Monday, June 08, 2020

Athletes Can Take The Lead

Last Sunday I posted a "do the planning" article after watching protest marches take place across the country and around the world. I emphasized that long-term leadership is required to solve the problems we face. Today's Chicago SunTimes provides the inspiration for this week's article.

Below is a photo from the sports section, showing athletes from Chicago pro sports teams who met with youth in the Austin neighborhood of Chicago last week.

See photos in 6/8/2020 Chicago SunTimes - click here
I have posted 35 articles over past decade showing a greater role that athletes and celebrities can take to motivate their fans to give time, talent and dollars to support youth-serving organizations in different neighborhoods of Chicago. This will be number 36.

My articles focus on the mental part of building a great team and the consistent long-term work required.  Most sports teams have thick play-books that coaches use to train athletes to work together to defeat opponents.

Build a game plan for ending racism & fighting poverty. 
In my articles I urge the development of a game plan, with blueprints showing work needed to support youth at every age level, as they move from birth to adult lives, jobs and the freedom to live anywhere, without worry for the safety of themselves or their kids.

Adopt a Neighborhood

The map at the left visualizes my goal that athletes adopt specific neighborhoods for one year of support (which can repeat in future years).

During that year they will use media opportunities to talk about their neighborhood, it's needs, and how fans can  help every youth serving organization become great, by having the support needed to build great youth development, tutoring and mentoring teams.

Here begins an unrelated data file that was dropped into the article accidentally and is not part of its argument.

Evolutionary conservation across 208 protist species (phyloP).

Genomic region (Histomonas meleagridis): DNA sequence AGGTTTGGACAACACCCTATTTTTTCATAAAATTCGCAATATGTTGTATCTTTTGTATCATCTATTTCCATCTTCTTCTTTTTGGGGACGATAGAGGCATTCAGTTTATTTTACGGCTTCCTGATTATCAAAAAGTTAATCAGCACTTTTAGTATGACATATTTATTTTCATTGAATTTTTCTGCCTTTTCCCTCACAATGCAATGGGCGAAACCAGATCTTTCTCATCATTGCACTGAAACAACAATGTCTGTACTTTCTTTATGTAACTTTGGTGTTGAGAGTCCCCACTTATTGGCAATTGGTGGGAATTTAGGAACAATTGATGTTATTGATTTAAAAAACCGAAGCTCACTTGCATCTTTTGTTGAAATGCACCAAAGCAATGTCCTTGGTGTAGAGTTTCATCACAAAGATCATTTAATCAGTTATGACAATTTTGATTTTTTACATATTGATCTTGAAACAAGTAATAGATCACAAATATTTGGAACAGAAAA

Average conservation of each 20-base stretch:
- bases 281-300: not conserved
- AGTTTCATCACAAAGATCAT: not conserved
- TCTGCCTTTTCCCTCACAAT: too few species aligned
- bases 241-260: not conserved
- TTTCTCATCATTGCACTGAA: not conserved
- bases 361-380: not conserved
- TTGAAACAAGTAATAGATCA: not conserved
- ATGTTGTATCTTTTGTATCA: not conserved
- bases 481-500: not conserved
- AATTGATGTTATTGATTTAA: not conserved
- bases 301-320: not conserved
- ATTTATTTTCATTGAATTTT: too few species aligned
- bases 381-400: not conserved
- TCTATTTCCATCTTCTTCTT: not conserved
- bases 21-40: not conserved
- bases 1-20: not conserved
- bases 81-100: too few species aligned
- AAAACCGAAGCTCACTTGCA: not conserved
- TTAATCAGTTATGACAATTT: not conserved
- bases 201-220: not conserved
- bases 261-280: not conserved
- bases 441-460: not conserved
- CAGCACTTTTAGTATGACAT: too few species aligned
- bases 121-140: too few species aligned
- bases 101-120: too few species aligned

Instead of supporting a single program in one area, they draw attention to every program within their adopted neighborhood, and lead planning efforts that determine if there is a need for more programs in that area, or for more of specific types of programs.
Youth need support at
every age level

What if every athlete in the SunTimes photo at the top of this article had a blog, and on that blog they were writing their own versions of articles I've posted for the past 15 years on this blog? Would more people be reading them? Would more be inspired to act?

Every athlete could be talking about the many years of hard work needed to reach a pro career, and the coaches who helped them along the way.  They could also do more reflection, asking "Who paid the bills, and raised the money, so these coaches could be a consistent part of their lives for many years, and so there would be high schools, colleges and pro sports franchises where they could grow their careers?"

Below is another graphic they could write about. It's included in this article. Every athlete could create their own version of this, and share it in a variety of formats. Then they could meet and share ideas, in "coaching clinics" so each builds better game plans from year-to-year.

Inspire volunteers from different industries to support growth of programs in every zip code.
My articles and graphics emphasize the 20-25 years it takes for a child to grow from birth to work, and how programs supporting this growth need to be available in every high poverty area of Chicago and other cities and zip codes.

Athletes could create their own versions of these articles. They could also inspire fans to create new versions. They could inspire (and fund) programs that encourage youth to dig into my articles then create their own interpretations (see how interns did this from 2006 to 2016).

Right now athletes and coaches are meeting via ZOOM and athletes are studying playbooks from the safety of their homes.

My blog is a playbook! So is my website

adopt a neighborhood

Finally, what if there were an end-of-year awards event, hosted by President Obama, Oprah, LeBron James, Magic Johnson and other leaders, to recognize the work athletes did during the past year to support neighborhoods and help youth programs grow.  Give athletes the stage and let them boast of their work.  Aggregate websites that show game plans, so that as the event draws millions of viewers it also provides fuel to support a new year of the same work, done better because each athlete is learning from the work done by others.

If you read this, share it with athletes and sports writers. Maybe one will pick up this challenge and provide the leadership to get others to adopt it.

Keeping attention focused on the problem and on solutions that need to be applied in thousands of places is the challenge we have failed to meet for the past 60 years. This is a strategy to meet that challenge.

NOTE: as you begin to think of visualizing current problems and solutions I suggest you read this article by Steve Whitla. 

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